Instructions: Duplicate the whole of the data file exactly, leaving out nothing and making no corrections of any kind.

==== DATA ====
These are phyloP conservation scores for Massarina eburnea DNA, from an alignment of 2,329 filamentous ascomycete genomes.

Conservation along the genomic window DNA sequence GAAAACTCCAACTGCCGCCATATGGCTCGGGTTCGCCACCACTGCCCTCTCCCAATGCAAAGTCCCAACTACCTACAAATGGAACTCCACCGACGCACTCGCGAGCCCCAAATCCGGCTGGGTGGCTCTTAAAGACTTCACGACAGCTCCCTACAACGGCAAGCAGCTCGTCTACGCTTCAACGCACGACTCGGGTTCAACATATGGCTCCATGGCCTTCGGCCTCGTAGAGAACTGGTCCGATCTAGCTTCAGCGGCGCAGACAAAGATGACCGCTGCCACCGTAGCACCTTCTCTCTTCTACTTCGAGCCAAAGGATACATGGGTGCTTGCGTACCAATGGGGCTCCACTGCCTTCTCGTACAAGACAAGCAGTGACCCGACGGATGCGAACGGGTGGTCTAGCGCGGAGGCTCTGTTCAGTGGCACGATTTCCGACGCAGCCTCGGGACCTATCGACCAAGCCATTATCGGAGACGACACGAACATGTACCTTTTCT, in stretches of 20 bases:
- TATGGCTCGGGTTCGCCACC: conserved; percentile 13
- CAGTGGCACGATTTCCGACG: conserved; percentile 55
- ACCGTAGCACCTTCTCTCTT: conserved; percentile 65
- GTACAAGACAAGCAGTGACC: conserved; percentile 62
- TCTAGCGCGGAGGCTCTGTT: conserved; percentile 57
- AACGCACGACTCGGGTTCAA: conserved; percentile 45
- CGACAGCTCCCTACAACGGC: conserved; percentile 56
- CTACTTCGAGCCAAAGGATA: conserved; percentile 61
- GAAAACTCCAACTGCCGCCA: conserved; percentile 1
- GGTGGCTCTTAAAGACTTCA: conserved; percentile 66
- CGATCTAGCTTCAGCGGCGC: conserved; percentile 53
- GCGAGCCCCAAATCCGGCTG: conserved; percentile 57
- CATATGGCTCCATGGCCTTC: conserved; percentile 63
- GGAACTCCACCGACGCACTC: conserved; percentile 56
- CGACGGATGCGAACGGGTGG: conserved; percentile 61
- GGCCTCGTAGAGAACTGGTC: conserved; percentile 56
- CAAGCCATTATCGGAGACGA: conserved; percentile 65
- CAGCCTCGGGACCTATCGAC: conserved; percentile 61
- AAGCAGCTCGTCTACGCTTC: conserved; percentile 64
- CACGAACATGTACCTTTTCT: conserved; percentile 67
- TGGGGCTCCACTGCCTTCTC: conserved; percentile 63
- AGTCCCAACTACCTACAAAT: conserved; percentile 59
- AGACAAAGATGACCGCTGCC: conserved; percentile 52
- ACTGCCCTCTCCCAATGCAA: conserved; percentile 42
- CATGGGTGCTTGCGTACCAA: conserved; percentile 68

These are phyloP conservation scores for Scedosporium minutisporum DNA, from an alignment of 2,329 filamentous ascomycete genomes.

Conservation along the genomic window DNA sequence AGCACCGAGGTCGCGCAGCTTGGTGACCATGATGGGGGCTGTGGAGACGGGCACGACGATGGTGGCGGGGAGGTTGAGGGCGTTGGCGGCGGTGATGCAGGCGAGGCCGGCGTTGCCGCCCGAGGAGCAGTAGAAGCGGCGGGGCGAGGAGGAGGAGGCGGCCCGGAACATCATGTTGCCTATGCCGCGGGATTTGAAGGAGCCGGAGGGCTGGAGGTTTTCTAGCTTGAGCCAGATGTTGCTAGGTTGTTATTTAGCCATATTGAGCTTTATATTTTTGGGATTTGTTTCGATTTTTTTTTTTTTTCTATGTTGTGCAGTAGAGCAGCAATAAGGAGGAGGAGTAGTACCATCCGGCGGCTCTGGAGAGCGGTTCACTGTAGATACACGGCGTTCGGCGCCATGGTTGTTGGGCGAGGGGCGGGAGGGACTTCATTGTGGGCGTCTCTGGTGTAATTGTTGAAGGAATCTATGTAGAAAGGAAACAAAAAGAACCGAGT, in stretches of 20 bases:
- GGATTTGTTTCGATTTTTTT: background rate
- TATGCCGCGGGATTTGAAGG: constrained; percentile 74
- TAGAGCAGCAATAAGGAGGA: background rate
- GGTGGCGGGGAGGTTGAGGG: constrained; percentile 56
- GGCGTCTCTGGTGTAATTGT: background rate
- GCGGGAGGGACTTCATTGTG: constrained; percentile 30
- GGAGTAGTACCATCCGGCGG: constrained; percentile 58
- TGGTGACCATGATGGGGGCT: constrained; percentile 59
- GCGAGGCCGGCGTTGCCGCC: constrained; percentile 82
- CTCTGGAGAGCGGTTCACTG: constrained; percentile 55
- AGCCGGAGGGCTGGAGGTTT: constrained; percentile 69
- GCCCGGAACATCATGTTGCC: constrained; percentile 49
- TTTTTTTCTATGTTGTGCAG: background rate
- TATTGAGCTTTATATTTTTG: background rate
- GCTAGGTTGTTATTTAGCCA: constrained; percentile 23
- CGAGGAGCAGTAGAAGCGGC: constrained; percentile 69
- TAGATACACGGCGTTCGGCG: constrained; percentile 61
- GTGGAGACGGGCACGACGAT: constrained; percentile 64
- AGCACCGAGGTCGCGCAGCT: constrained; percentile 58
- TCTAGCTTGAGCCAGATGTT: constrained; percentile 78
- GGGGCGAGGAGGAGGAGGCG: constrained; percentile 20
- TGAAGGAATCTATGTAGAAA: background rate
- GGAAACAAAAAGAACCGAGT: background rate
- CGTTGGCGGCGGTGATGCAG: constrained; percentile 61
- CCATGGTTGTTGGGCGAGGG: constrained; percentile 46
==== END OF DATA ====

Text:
These are phyloP conservation scores for Massarina eburnea DNA, from an alignment of 2,329 filamentous ascomycete genomes.

Conservation along the genomic window DNA sequence GAAAACTCCAACTGCCGCCATATGGCTCGGGTTCGCCACCACTGCCCTCTCCCAATGCAAAGTCCCAACTACCTACAAATGGAACTCCACCGACGCACTCGCGAGCCCCAAATCCGGCTGGGTGGCTCTTAAAGACTTCACGACAGCTCCCTACAACGGCAAGCAGCTCGTCTACGCTTCAACGCACGACTCGGGTTCAACATATGGCTCCATGGCCTTCGGCCTCGTAGAGAACTGGTCCGATCTAGCTTCAGCGGCGCAGACAAAGATGACCGCTGCCACCGTAGCACCTTCTCTCTTCTACTTCGAGCCAAAGGATACATGGGTGCTTGCGTACCAATGGGGCTCCACTGCCTTCTCGTACAAGACAAGCAGTGACCCGACGGATGCGAACGGGTGGTCTAGCGCGGAGGCTCTGTTCAGTGGCACGATTTCCGACGCAGCCTCGGGACCTATCGACCAAGCCATTATCGGAGACGACACGAACATGTACCTTTTCT, in stretches of 20 bases:
- TATGGCTCGGGTTCGCCACC: conserved; percentile 13
- CAGTGGCACGATTTCCGACG: conserved; percentile 55
- ACCGTAGCACCTTCTCTCTT: conserved; percentile 65
- GTACAAGACAAGCAGTGACC: conserved; percentile 62
- TCTAGCGCGGAGGCTCTGTT: conserved; percentile 57
- AACGCACGACTCGGGTTCAA: conserved; percentile 45
- CGACAGCTCCCTACAACGGC: conserved; percentile 56
- CTACTTCGAGCCAAAGGATA: conserved; percentile 61
- GAAAACTCCAACTGCCGCCA: conserved; percentile 1
- GGTGGCTCTTAAAGACTTCA: conserved; percentile 66
- CGATCTAGCTTCAGCGGCGC: conserved; percentile 53
- GCGAGCCCCAAATCCGGCTG: conserved; percentile 57
- CATATGGCTCCATGGCCTTC: conserved; percentile 63
- GGAACTCCACCGACGCACTC: conserved; percentile 56
- CGACGGATGCGAACGGGTGG: conserved; percentile 61
- GGCCTCGTAGAGAACTGGTC: conserved; percentile 56
- CAAGCCATTATCGGAGACGA: conserved; percentile 65
- CAGCCTCGGGACCTATCGAC: conserved; percentile 61
- AAGCAGCTCGTCTACGCTTC: conserved; percentile 64
- CACGAACATGTACCTTTTCT: conserved; percentile 67
- TGGGGCTCCACTGCCTTCTC: conserved; percentile 63
- AGTCCCAACTACCTACAAAT: conserved; percentile 59
- AGACAAAGATGACCGCTGCC: conserved; percentile 52
- ACTGCCCTCTCCCAATGCAA: conserved; percentile 42
- CATGGGTGCTTGCGTACCAA: conserved; percentile 68

These are phyloP conservation scores for Scedosporium minutisporum DNA, from an alignment of 2,329 filamentous ascomycete genomes.

Conservation along the genomic window DNA sequence AGCACCGAGGTCGCGCAGCTTGGTGACCATGATGGGGGCTGTGGAGACGGGCACGACGATGGTGGCGGGGAGGTTGAGGGCGTTGGCGGCGGTGATGCAGGCGAGGCCGGCGTTGCCGCCCGAGGAGCAGTAGAAGCGGCGGGGCGAGGAGGAGGAGGCGGCCCGGAACATCATGTTGCCTATGCCGCGGGATTTGAAGGAGCCGGAGGGCTGGAGGTTTTCTAGCTTGAGCCAGATGTTGCTAGGTTGTTATTTAGCCATATTGAGCTTTATATTTTTGGGATTTGTTTCGATTTTTTTTTTTTTTCTATGTTGTGCAGTAGAGCAGCAATAAGGAGGAGGAGTAGTACCATCCGGCGGCTCTGGAGAGCGGTTCACTGTAGATACACGGCGTTCGGCGCCATGGTTGTTGGGCGAGGGGCGGGAGGGACTTCATTGTGGGCGTCTCTGGTGTAATTGTTGAAGGAATCTATGTAGAAAGGAAACAAAAAGAACCGAGT, in stretches of 20 bases:
- GGATTTGTTTCGATTTTTTT: background rate
- TATGCCGCGGGATTTGAAGG: constrained; percentile 74
- TAGAGCAGCAATAAGGAGGA: background rate
- GGTGGCGGGGAGGTTGAGGG: constrained; percentile 56
- GGCGTCTCTGGTGTAATTGT: background rate
- GCGGGAGGGACTTCATTGTG: constrained; percentile 30
- GGAGTAGTACCATCCGGCGG: constrained; percentile 58
- TGGTGACCATGATGGGGGCT: constrained; percentile 59
- GCGAGGCCGGCGTTGCCGCC: constrained; percentile 82
- CTCTGGAGAGCGGTTCACTG: constrained; percentile 55
- AGCCGGAGGGCTGGAGGTTT: constrained; percentile 69
- GCCCGGAACATCATGTTGCC: constrained; percentile 49
- TTTTTTTCTATGTTGTGCAG: background rate
- TATTGAGCTTTATATTTTTG: background rate
- GCTAGGTTGTTATTTAGCCA: constrained; percentile 23
- CGAGGAGCAGTAGAAGCGGC: constrained; percentile 69
- TAGATACACGGCGTTCGGCG: constrained; percentile 61
- GTGGAGACGGGCACGACGAT: constrained; percentile 64
- AGCACCGAGGTCGCGCAGCT: constrained; percentile 58
- TCTAGCTTGAGCCAGATGTT: constrained; percentile 78
- GGGGCGAGGAGGAGGAGGCG: constrained; percentile 20
- TGAAGGAATCTATGTAGAAA: background rate
- GGAAACAAAAAGAACCGAGT: background rate
- CGTTGGCGGCGGTGATGCAG: constrained; percentile 61
- CCATGGTTGTTGGGCGAGGG: constrained; percentile 46